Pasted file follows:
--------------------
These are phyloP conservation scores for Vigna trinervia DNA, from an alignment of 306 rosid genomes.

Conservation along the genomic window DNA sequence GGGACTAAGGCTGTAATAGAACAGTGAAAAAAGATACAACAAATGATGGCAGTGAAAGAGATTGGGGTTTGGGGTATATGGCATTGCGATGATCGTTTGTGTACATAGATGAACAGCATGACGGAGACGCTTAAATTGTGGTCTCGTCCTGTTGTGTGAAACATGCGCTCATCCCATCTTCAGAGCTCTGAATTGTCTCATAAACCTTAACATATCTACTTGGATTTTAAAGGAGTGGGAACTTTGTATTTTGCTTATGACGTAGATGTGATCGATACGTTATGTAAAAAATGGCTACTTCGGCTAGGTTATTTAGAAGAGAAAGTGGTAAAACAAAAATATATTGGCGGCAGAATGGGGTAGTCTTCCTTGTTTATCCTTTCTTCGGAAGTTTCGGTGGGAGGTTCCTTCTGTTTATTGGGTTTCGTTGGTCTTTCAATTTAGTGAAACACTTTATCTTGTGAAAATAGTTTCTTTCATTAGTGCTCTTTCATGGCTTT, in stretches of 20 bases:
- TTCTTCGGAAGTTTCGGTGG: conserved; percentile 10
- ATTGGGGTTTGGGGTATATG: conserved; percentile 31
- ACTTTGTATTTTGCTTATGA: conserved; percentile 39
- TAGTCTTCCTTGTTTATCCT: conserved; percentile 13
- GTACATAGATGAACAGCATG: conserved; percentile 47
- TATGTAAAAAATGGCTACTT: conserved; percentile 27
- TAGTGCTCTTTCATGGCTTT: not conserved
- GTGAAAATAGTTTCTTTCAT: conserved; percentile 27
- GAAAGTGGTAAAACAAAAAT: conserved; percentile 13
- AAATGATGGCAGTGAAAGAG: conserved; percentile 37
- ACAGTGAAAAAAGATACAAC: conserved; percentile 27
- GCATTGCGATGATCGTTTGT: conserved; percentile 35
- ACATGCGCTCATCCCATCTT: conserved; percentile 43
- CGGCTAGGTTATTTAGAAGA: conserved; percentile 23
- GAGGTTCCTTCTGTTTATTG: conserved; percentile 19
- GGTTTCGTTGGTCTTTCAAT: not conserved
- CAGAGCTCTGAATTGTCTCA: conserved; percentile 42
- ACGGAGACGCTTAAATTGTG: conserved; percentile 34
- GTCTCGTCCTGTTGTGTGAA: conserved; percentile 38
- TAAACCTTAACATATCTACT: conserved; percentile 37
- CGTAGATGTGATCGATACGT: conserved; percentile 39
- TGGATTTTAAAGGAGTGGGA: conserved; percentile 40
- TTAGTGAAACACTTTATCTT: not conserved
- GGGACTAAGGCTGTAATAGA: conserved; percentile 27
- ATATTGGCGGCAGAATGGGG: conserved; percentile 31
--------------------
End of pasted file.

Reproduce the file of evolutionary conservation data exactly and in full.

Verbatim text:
These are phyloP conservation scores for Vigna trinervia DNA, from an alignment of 306 rosid genomes.

Conservation along the genomic window DNA sequence GGGACTAAGGCTGTAATAGAACAGTGAAAAAAGATACAACAAATGATGGCAGTGAAAGAGATTGGGGTTTGGGGTATATGGCATTGCGATGATCGTTTGTGTACATAGATGAACAGCATGACGGAGACGCTTAAATTGTGGTCTCGTCCTGTTGTGTGAAACATGCGCTCATCCCATCTTCAGAGCTCTGAATTGTCTCATAAACCTTAACATATCTACTTGGATTTTAAAGGAGTGGGAACTTTGTATTTTGCTTATGACGTAGATGTGATCGATACGTTATGTAAAAAATGGCTACTTCGGCTAGGTTATTTAGAAGAGAAAGTGGTAAAACAAAAATATATTGGCGGCAGAATGGGGTAGTCTTCCTTGTTTATCCTTTCTTCGGAAGTTTCGGTGGGAGGTTCCTTCTGTTTATTGGGTTTCGTTGGTCTTTCAATTTAGTGAAACACTTTATCTTGTGAAAATAGTTTCTTTCATTAGTGCTCTTTCATGGCTTT, in stretches of 20 bases:
- TTCTTCGGAAGTTTCGGTGG: conserved; percentile 10
- ATTGGGGTTTGGGGTATATG: conserved; percentile 31
- ACTTTGTATTTTGCTTATGA: conserved; percentile 39
- TAGTCTTCCTTGTTTATCCT: conserved; percentile 13
- GTACATAGATGAACAGCATG: conserved; percentile 47
- TATGTAAAAAATGGCTACTT: conserved; percentile 27
- TAGTGCTCTTTCATGGCTTT: not conserved
- GTGAAAATAGTTTCTTTCAT: conserved; percentile 27
- GAAAGTGGTAAAACAAAAAT: conserved; percentile 13
- AAATGATGGCAGTGAAAGAG: conserved; percentile 37
- ACAGTGAAAAAAGATACAAC: conserved; percentile 27
- GCATTGCGATGATCGTTTGT: conserved; percentile 35
- ACATGCGCTCATCCCATCTT: conserved; percentile 43
- CGGCTAGGTTATTTAGAAGA: conserved; percentile 23
- GAGGTTCCTTCTGTTTATTG: conserved; percentile 19
- GGTTTCGTTGGTCTTTCAAT: not conserved
- CAGAGCTCTGAATTGTCTCA: conserved; percentile 42
- ACGGAGACGCTTAAATTGTG: conserved; percentile 34
- GTCTCGTCCTGTTGTGTGAA: conserved; percentile 38
- TAAACCTTAACATATCTACT: conserved; percentile 37
- CGTAGATGTGATCGATACGT: conserved; percentile 39
- TGGATTTTAAAGGAGTGGGA: conserved; percentile 40
- TTAGTGAAACACTTTATCTT: not conserved
- GGGACTAAGGCTGTAATAGA: conserved; percentile 27
- ATATTGGCGGCAGAATGGGG: conserved; percentile 31